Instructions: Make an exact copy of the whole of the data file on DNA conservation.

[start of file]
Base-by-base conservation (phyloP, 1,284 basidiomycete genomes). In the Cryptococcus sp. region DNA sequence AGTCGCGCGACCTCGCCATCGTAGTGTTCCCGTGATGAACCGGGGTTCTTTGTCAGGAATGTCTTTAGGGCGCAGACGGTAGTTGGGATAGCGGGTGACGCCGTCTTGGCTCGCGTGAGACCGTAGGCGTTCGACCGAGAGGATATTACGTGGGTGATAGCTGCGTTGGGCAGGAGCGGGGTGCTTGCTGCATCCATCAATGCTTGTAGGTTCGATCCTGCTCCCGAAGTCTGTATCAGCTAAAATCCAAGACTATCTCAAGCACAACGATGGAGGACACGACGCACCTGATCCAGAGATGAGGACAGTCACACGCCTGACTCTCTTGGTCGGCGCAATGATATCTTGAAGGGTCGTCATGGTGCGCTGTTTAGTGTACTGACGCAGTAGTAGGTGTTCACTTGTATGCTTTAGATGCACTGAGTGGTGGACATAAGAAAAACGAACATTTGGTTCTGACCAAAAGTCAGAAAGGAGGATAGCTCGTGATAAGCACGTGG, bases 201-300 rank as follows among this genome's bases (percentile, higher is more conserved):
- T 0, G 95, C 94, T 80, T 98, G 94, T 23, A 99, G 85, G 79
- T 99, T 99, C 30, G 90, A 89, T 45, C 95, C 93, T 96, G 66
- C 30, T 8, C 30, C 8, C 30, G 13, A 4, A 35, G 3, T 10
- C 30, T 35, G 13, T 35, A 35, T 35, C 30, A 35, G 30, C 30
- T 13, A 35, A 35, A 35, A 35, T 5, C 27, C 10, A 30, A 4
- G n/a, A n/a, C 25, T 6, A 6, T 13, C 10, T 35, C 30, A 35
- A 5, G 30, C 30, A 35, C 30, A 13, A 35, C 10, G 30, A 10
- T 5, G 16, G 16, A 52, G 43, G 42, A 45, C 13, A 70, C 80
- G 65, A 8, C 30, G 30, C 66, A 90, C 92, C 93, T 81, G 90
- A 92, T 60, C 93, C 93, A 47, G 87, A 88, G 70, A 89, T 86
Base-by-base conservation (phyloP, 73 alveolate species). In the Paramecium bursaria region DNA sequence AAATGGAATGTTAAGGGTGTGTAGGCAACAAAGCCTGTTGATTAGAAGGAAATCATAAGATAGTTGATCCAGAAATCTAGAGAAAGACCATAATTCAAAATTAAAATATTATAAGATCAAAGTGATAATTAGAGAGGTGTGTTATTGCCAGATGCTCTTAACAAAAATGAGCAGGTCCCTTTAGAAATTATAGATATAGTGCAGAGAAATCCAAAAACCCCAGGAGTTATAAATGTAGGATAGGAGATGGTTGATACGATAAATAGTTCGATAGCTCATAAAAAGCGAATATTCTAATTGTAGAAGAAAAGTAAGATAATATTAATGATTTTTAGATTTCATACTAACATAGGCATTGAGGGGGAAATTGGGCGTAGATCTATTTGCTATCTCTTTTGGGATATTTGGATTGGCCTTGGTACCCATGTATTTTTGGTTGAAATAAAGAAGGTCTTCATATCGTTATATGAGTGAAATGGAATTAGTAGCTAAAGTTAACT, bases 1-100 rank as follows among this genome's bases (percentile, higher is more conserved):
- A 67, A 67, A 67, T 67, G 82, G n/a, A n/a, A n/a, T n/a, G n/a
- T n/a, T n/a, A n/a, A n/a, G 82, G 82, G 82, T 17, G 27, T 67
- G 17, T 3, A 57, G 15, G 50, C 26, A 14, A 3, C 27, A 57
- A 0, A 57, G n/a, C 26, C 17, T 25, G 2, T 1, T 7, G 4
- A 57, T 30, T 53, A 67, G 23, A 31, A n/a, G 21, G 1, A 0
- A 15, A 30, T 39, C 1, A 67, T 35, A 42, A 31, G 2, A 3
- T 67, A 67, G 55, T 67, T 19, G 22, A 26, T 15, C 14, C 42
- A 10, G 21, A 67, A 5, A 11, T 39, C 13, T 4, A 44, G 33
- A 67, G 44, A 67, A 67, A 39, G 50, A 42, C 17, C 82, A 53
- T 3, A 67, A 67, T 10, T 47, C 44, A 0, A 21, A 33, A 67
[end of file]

Base-by-base conservation (phyloP, 1,284 basidiomycete genomes). In the Cryptococcus sp. region DNA sequence AGTCGCGCGACCTCGCCATCGTAGTGTTCCCGTGATGAACCGGGGTTCTTTGTCAGGAATGTCTTTAGGGCGCAGACGGTAGTTGGGATAGCGGGTGACGCCGTCTTGGCTCGCGTGAGACCGTAGGCGTTCGACCGAGAGGATATTACGTGGGTGATAGCTGCGTTGGGCAGGAGCGGGGTGCTTGCTGCATCCATCAATGCTTGTAGGTTCGATCCTGCTCCCGAAGTCTGTATCAGCTAAAATCCAAGACTATCTCAAGCACAACGATGGAGGACACGACGCACCTGATCCAGAGATGAGGACAGTCACACGCCTGACTCTCTTGGTCGGCGCAATGATATCTTGAAGGGTCGTCATGGTGCGCTGTTTAGTGTACTGACGCAGTAGTAGGTGTTCACTTGTATGCTTTAGATGCACTGAGTGGTGGACATAAGAAAAACGAACATTTGGTTCTGACCAAAAGTCAGAAAGGAGGATAGCTCGTGATAAGCACGTGG, bases 201-300 rank as follows among this genome's bases (percentile, higher is more conserved):
- T 0, G 95, C 94, T 80, T 98, G 94, T 23, A 99, G 85, G 79
- T 99, T 99, C 30, G 90, A 89, T 45, C 95, C 93, T 96, G 66
- C 30, T 8, C 30, C 8, C 30, G 13, A 4, A 35, G 3, T 10
- C 30, T 35, G 13, T 35, A 35, T 35, C 30, A 35, G 30, C 30
- T 13, A 35, A 35, A 35, A 35, T 5, C 27, C 10, A 30, A 4
- G n/a, A n/a, C 25, T 6, A 6, T 13, C 10, T 35, C 30, A 35
- A 5, G 30, C 30, A 35, C 30, A 13, A 35, C 10, G 30, A 10
- T 5, G 16, G 16, A 52, G 43, G 42, A 45, C 13, A 70, C 80
- G 65, A 8, C 30, G 30, C 66, A 90, C 92, C 93, T 81, G 90
- A 92, T 60, C 93, C 93, A 47, G 87, A 88, G 70, A 89, T 86
Base-by-base conservation (phyloP, 73 alveolate species). In the Paramecium bursaria region DNA sequence AAATGGAATGTTAAGGGTGTGTAGGCAACAAAGCCTGTTGATTAGAAGGAAATCATAAGATAGTTGATCCAGAAATCTAGAGAAAGACCATAATTCAAAATTAAAATATTATAAGATCAAAGTGATAATTAGAGAGGTGTGTTATTGCCAGATGCTCTTAACAAAAATGAGCAGGTCCCTTTAGAAATTATAGATATAGTGCAGAGAAATCCAAAAACCCCAGGAGTTATAAATGTAGGATAGGAGATGGTTGATACGATAAATAGTTCGATAGCTCATAAAAAGCGAATATTCTAATTGTAGAAGAAAAGTAAGATAATATTAATGATTTTTAGATTTCATACTAACATAGGCATTGAGGGGGAAATTGGGCGTAGATCTATTTGCTATCTCTTTTGGGATATTTGGATTGGCCTTGGTACCCATGTATTTTTGGTTGAAATAAAGAAGGTCTTCATATCGTTATATGAGTGAAATGGAATTAGTAGCTAAAGTTAACT, bases 1-100 rank as follows among this genome's bases (percentile, higher is more conserved):
- A 67, A 67, A 67, T 67, G 82, G n/a, A n/a, A n/a, T n/a, G n/a
- T n/a, T n/a, A n/a, A n/a, G 82, G 82, G 82, T 17, G 27, T 67
- G 17, T 3, A 57, G 15, G 50, C 26, A 14, A 3, C 27, A 57
- A 0, A 57, G n/a, C 26, C 17, T 25, G 2, T 1, T 7, G 4
- A 57, T 30, T 53, A 67, G 23, A 31, A n/a, G 21, G 1, A 0
- A 15, A 30, T 39, C 1, A 67, T 35, A 42, A 31, G 2, A 3
- T 67, A 67, G 55, T 67, T 19, G 22, A 26, T 15, C 14, C 42
- A 10, G 21, A 67, A 5, A 11, T 39, C 13, T 4, A 44, G 33
- A 67, G 44, A 67, A 67, A 39, G 50, A 42, C 17, C 82, A 53
- T 3, A 67, A 67, T 10, T 47, C 44, A 0, A 21, A 33, A 67